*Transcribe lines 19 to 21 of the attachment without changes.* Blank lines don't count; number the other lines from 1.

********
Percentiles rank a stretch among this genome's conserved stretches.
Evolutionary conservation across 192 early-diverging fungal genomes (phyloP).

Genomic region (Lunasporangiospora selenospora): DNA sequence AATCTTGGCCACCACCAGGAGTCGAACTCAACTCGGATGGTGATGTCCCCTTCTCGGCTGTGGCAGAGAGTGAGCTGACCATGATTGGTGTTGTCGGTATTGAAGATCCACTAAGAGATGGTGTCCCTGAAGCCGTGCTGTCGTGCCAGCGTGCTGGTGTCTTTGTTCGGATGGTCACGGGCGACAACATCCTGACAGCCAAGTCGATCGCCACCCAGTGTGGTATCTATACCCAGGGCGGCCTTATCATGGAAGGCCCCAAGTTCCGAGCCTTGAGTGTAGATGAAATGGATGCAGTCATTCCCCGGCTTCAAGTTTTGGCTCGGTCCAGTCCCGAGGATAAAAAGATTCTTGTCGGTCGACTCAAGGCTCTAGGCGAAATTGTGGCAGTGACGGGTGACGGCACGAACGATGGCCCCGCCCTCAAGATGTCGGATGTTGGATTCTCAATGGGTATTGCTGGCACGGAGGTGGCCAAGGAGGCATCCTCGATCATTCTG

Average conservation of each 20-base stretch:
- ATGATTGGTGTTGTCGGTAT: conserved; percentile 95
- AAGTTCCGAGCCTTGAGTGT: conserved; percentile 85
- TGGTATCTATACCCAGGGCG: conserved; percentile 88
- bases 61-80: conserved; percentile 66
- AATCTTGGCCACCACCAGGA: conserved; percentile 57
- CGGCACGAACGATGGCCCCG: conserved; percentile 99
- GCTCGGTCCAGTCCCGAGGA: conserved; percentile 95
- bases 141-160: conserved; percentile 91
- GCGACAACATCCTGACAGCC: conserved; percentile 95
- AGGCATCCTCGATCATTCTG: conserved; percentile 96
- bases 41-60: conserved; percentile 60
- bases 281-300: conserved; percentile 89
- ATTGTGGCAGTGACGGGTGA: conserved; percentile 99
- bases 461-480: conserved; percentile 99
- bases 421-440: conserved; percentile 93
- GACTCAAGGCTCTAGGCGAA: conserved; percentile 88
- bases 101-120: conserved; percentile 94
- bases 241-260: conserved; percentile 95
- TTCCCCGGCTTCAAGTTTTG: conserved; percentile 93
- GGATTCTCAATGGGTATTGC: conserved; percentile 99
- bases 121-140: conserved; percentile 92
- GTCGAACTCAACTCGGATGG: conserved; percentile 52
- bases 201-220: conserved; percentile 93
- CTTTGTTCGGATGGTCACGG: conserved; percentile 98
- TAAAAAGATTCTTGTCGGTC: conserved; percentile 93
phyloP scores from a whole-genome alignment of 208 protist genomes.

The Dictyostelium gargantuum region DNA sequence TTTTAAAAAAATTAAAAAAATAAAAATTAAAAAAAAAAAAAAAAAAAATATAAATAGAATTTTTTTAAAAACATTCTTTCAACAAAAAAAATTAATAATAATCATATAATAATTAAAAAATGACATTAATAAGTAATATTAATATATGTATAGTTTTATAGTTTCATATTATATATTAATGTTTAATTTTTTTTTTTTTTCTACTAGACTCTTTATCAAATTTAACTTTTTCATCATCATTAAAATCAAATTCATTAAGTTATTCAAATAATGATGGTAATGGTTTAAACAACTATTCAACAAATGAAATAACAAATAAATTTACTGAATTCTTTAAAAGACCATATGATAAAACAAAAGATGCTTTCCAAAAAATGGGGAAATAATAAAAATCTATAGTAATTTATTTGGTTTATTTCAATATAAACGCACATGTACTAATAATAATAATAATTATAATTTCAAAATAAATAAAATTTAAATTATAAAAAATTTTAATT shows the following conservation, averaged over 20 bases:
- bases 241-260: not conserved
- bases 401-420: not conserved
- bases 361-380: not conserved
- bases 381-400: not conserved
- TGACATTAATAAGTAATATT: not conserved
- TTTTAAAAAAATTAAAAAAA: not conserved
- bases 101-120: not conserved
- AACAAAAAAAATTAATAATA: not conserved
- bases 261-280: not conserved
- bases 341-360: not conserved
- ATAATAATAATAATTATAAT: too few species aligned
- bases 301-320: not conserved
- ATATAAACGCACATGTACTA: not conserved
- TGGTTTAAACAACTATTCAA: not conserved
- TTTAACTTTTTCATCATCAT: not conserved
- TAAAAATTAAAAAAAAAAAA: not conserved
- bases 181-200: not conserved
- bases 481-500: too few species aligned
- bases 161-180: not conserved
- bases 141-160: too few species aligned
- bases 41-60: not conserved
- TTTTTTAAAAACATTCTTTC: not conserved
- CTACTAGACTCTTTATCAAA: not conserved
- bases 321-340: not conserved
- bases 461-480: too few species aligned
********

- bases 421-440: conserved; percentile 93
- GACTCAAGGCTCTAGGCGAA: conserved; percentile 88
- bases 101-120: conserved; percentile 94